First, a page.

The UN Security Council (UNSC) passes the resolution 2216 in 2015 which was biased in the favour of the GCC. The resolution in Chapter VII demanded the restoration of the Hadi power in Sanaa and for the Huthis to withdraw and had over heavy weapons. It also imposed an embargo on the Huthis but none on the coalition. This gave a free pass to the Saudis and Emiratis to organise a coalition and attack Yemen. It is evident that the UNSC has become an instrument of geopolitical power rather than peace making. In order to break the stalemate, the GCC launched an attack on Hodeida the lifeline for Yemenis survival in June 2018. Sweden called for a simple ceasefire resolution but the UNSC rejected it.

Leaving the special UN envoy for Yemen, Martin Griffiths to bring the two sides together through bilateral consultation is not going anywhere. Given the horror of the humanitarian catastrophe, The UNSC needs to replace UNSCR 2216 with a more balanced resolution to set the stage for political reconciliation, declaring a ceasefire and lifting the blockade. It should hold all the parties accountable for their actions, not just the Huthis. The restoration of President Hadi faces opposition across Yemen with a separatist movement emerging in the South. But recent developments have shown that the US is the real power broker and has excluded the UN from taking control of the situation in the Middle East. On October 31, Mike Pompeo called for a cessation of hostilities within the next 30 days. What happened immediately after this was instructive. The UAE rushed 10,000 fighters to Hodeida and the KSA started its bombing of the city in spite of the appeal from a large number of humanitarian organisations. His announcement and the way it was presented by the MSM was that peace would descend on Yemen but this was a deception giving the GCC an opportunity to break the stalemate and take the city of Hodeida and choke the supply of food to the bulk of the Yemeni population. Seeking the Huthis to surrender will perpetuate the cycle of violence in a country that is already fragmented for generations. Yemen has already been reduced to a fragmented failed state like Libya with long term consequences to the stability of the region.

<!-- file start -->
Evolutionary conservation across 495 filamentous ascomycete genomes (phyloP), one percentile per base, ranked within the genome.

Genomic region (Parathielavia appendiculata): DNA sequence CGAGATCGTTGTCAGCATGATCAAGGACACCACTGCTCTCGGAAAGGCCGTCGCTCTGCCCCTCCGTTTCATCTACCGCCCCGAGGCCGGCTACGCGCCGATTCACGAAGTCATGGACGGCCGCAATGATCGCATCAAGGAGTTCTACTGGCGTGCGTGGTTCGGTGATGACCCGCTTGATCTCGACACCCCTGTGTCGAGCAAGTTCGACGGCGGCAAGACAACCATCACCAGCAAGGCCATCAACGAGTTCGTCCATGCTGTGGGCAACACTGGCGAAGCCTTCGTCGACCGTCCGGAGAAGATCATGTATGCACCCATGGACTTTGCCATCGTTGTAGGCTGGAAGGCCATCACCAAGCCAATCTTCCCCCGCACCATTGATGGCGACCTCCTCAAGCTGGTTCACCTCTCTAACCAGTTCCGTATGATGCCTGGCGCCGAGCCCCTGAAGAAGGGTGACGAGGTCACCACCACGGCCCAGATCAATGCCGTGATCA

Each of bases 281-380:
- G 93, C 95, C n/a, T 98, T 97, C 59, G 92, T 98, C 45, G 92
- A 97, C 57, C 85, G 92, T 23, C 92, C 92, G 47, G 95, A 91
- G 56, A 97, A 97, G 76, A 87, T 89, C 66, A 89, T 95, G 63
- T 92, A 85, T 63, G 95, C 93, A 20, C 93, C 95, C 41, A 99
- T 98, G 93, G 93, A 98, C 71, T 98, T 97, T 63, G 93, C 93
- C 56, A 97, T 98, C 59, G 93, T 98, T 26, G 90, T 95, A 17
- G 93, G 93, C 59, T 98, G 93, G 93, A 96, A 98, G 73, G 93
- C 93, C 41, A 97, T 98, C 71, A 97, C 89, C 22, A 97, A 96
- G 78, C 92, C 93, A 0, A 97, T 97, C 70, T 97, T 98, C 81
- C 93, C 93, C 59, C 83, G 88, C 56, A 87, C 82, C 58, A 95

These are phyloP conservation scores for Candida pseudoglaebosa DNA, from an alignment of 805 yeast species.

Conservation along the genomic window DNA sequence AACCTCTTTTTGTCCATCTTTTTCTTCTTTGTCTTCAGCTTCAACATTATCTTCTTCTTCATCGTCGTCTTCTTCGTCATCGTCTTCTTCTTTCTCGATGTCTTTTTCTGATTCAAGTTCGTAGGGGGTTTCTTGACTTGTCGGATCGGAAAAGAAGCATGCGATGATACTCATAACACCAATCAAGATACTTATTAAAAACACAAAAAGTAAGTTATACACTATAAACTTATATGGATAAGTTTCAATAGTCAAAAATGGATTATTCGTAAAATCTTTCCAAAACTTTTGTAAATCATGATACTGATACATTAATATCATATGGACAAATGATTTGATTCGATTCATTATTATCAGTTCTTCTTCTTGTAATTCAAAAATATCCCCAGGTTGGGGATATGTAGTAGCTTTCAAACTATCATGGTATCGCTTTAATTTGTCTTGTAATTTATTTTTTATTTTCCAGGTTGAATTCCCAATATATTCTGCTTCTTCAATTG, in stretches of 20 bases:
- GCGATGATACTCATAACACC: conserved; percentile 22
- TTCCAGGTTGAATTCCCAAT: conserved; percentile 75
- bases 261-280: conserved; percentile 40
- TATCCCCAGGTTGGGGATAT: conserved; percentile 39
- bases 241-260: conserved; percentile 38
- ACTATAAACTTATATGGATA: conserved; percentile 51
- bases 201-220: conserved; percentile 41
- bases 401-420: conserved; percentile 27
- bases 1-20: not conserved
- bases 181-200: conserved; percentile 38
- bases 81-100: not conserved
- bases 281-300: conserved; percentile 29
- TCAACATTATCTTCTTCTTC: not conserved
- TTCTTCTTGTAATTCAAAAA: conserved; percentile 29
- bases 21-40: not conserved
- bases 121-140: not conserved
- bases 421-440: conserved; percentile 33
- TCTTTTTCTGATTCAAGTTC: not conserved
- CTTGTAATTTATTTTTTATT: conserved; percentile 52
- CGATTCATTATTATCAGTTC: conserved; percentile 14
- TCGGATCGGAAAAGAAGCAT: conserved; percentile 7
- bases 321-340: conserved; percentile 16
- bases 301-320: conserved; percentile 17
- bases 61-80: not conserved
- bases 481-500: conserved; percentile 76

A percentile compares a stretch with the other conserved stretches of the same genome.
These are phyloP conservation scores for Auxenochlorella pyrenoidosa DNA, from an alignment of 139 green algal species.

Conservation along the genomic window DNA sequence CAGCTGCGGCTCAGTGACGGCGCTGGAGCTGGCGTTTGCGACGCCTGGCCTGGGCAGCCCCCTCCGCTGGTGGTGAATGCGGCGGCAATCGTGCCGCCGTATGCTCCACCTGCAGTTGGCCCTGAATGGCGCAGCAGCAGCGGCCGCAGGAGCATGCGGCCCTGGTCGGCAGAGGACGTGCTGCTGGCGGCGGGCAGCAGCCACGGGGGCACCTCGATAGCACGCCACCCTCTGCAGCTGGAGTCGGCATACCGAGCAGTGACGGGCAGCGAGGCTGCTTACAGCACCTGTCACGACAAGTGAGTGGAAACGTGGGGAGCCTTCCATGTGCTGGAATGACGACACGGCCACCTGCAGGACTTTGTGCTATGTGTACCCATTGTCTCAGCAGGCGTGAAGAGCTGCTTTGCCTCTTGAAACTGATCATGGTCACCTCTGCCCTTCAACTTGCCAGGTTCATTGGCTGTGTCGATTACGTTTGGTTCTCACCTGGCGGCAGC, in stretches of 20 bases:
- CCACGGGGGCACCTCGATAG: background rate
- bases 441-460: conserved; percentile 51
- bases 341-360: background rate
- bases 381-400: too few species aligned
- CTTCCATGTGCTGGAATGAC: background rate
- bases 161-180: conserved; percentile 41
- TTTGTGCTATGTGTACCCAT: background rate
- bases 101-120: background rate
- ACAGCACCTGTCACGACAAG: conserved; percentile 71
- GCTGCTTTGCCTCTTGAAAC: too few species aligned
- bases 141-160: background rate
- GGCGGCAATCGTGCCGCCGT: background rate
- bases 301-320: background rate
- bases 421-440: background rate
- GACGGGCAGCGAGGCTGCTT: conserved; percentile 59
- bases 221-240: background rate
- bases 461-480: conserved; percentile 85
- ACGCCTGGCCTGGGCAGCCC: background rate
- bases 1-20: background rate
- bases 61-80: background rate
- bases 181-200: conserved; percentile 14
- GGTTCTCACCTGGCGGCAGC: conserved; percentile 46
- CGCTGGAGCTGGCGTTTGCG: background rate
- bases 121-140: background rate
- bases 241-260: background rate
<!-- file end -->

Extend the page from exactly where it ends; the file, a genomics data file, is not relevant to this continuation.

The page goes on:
The callous murder of Jamal Khashoggi in the Saudi consulate at Istanbul on October 2 has brought in the limelight the violence of the Saudi state. Yemen got greater attention as some journalist made linkages between the killing of one individual and the killing of tens of thousands in Yemen. On October 25 the European Parliament voted overwhelmingly in favour of an imposition of an arms embargo against Saudi Arabia. Germany followed by imposing a ban on weapon sales to Saudi Arabia. The appeal by Jeremy Hunt during his recent visit to the KSA and UAE for an end to Yemen war was rather supine and lacking in any grave concern about slaughter of innocents and mass starvation in Yemen. Yet again the deference of Saudi Arabia prevails and whatever resolution we see in the near future from Britain will play to Saudi advantage. What is needed is the immediate cessation of bombings and lifting of the blockade to save Yemeni children, women and men from death. The whispers of the dying Yemeni children and the sighs of their mothers are not being heard in the filter bubbles of power brokers. 

The silence about the barbaric violence is illustrative of the selectivity of Western empathy and the necessity to keep the war obscure to the wider public. There are social forces ensuring that Yemen is off the headlines in spite of the humanitarian catastrophe. The erasure of information, spin and disinformation about Yemen has successfully shut down debate, expression of outrage and solidarity. The GCC and the US and UK are resorting to violence to obtain their objectives of economic, cultural and political hegemony over Yemen. The imprint of the US empire is writ large because the GCC countries are American protectorates.

Our hope lies in the conscience of ordinary people who have often shown their unwillingness to tolerate unspeakable violence and cruelties due to policies of nation states and international geopolitics. The organisation of compelling protests on significant foreign policy issues from the Vietnam war, apartheid and Iraq war by activist coalitions showed determination and resourcefulness. Yemen is crying out for such protests urgently against the complicity of Britain and US to stop its descent into a terrible genocide.